A State of Ugly

I have recently found myself in a state of ugly.  I say recently as if it is a new thing, although, really what I mean is that I have finally started to see it.  The ugly within myself.  That may sound harsh, it probably is.  But, wouldn’t you want those closest to tell you if you were being unpleasant?  This is me looking in the mirror, telling myself.  I’ve spoken briefly before about the mentality of a rejecter. The refusal of accepting things to be good when they are good.  The refusal of accepting love, even when it’s freely given.  The refusal mostly of just seeing things and believing them.  This mentality puts me in a state of not feeling like myself, or not feeling okay, with no real reason.  I’ve felt it creeping back around.  And it is so detrimental to living a healthy, happy life. You see, whenever you are the victim of the rejecter mentality, you form a habit of being just that…the victim.  But, I’m not.  Or, I shouldn’t be.

What I’ve noticed lately is how bad my insecurities are fogging my vision of other people.  How they are playing the devil on my shoulder, whispering in my ear that I’m not good enough, and it must be someone else’s fault.  People I don’t even know have become “threats” to me.  These insecurities are creating scenarios in my head that are being absolutely destructive to already existent, and future possible relationships.  It’s so ugly.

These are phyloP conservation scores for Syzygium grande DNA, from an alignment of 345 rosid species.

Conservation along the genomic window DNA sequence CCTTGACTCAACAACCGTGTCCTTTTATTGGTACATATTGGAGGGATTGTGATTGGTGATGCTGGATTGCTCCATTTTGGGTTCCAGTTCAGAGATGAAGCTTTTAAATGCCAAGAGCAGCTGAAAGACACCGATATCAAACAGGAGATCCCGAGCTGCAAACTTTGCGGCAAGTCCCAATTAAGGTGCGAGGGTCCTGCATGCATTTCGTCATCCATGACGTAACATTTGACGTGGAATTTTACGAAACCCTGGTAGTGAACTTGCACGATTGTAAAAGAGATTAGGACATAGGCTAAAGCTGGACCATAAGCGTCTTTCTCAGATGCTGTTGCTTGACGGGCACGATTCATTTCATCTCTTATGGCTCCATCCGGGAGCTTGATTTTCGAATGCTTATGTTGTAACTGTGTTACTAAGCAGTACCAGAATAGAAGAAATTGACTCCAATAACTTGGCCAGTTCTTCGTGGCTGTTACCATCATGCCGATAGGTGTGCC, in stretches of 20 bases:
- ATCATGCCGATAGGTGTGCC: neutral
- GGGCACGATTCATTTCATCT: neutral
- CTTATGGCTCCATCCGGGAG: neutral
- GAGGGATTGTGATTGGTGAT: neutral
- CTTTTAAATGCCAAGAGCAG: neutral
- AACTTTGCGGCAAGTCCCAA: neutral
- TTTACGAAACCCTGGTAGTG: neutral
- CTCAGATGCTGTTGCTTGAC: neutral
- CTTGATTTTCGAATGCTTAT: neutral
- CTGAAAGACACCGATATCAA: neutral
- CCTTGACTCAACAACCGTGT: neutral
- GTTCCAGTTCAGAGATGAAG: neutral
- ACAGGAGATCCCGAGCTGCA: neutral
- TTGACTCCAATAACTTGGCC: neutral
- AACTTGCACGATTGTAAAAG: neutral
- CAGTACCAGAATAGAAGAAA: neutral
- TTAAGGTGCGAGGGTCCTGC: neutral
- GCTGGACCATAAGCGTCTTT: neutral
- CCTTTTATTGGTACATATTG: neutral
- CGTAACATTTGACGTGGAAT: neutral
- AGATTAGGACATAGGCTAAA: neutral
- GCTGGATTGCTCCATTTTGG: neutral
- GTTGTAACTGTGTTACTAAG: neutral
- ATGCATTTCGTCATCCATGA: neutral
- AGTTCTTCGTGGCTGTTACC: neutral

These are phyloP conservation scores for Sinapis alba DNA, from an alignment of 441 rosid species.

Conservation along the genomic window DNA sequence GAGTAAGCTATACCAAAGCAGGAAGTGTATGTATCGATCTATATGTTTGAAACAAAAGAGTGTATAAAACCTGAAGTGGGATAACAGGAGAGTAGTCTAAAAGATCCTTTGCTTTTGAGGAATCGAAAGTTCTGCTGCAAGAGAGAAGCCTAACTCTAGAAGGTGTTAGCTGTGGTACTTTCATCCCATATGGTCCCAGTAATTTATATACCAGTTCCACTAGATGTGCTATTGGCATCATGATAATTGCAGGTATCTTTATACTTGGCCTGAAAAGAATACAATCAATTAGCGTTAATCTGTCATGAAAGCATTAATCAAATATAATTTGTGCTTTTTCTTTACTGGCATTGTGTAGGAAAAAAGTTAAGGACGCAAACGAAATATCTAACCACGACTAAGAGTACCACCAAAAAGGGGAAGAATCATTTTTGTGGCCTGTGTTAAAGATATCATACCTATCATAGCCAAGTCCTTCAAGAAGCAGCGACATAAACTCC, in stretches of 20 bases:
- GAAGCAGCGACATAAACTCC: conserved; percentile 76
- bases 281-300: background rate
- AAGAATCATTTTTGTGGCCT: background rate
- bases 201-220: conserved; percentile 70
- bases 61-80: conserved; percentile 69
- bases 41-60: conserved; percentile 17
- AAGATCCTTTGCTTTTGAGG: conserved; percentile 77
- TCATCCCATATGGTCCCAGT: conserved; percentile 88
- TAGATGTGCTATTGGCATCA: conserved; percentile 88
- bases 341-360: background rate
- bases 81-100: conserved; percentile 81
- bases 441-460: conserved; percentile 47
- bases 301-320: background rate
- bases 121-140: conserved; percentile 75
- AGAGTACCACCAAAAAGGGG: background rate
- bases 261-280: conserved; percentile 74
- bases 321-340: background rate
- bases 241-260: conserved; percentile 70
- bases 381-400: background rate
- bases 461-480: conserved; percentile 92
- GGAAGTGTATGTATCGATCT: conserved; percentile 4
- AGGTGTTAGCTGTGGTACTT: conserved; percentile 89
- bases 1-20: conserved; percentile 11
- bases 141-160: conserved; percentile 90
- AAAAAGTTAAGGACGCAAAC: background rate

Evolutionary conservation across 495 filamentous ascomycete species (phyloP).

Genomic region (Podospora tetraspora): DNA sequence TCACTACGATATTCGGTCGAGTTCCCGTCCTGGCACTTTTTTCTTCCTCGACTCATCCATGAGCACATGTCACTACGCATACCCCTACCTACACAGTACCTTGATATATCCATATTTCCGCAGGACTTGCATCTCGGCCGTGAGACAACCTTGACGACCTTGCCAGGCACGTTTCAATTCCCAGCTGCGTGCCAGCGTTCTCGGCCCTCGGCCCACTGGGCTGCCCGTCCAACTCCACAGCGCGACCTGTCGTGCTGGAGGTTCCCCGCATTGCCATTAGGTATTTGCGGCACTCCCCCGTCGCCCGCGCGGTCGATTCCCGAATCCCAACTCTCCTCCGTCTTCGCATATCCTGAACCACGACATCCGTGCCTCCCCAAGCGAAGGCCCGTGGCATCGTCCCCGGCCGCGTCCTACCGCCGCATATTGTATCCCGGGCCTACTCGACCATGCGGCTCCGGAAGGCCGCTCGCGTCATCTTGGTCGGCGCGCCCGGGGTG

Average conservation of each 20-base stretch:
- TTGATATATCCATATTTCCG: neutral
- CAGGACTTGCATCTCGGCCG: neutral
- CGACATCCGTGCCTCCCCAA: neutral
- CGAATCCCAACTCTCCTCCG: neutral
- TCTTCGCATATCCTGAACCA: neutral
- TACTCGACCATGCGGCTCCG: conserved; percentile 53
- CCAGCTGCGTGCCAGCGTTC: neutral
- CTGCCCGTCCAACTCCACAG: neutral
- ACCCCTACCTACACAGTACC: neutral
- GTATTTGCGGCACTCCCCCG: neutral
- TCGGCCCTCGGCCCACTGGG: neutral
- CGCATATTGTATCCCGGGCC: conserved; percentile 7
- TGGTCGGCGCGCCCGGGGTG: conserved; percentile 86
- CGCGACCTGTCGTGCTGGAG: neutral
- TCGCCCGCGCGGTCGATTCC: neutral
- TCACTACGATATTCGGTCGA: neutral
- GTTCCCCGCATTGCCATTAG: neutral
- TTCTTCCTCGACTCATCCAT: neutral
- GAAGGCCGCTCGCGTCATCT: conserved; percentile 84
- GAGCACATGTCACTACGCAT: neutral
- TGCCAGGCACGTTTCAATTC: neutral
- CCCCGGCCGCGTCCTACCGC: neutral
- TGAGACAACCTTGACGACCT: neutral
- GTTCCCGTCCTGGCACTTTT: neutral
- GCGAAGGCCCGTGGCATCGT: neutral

Ugly.  That’s the word I used to explain to a second grader the way she was acting.  “That’s ugly, and no one wants to be ugly.”  Yet, here I am, preaching to the choir while drinking from the jug in the back row.  It’s so unpleasant.

          Joyce Meyer said, “if you ever find yourself victim of someone’s bitterness, smallness, or insecurity, just remember, it could be worse, you could be that person.”  

How terrifying to think that someone could be thanking their lucky stars that they are not me in a situation.  That they could feel as though my ugliness was spread towards them because of an insecurity, and that they would never want to possess those traits.

I don’t know what it is.  I can honestly say that immediately after ugliness or bitterness in most situations, I feel horrible.  I want to apologize to the people I have acted ugly towards, or even thought ugly thoughts about.   I so often advertise the importance of being good to each other.  Of empowering all of our fellow women in their strengths and weaknesses.  Picking each other up when we fall.  Telling all of our stories because we all have so much to learn from each other, and such an opportunity to grow.

I guess I’m saying this all because I almost feel guilty.  Like a false advertisement.  Here I am advertising all of this stuff about self-love and loving one another, all the while I am full of bitterness, jealousy, and resentment.  I’m saying this all to say that if we allow it, all of these things will steal our joy, our happiness, and the promises we have laid out for us.  It’s a hard sting, but, it’s time to open it up, air it out and let the healing happen.

“Let all bitterness and wrath and anger and clamor and slander be put away from you, along with all malice. Be kind to one another, tender-hearted, forgiving each other, just as God in Christ also has forgiven you.”  – Ephesians 4: 31-32

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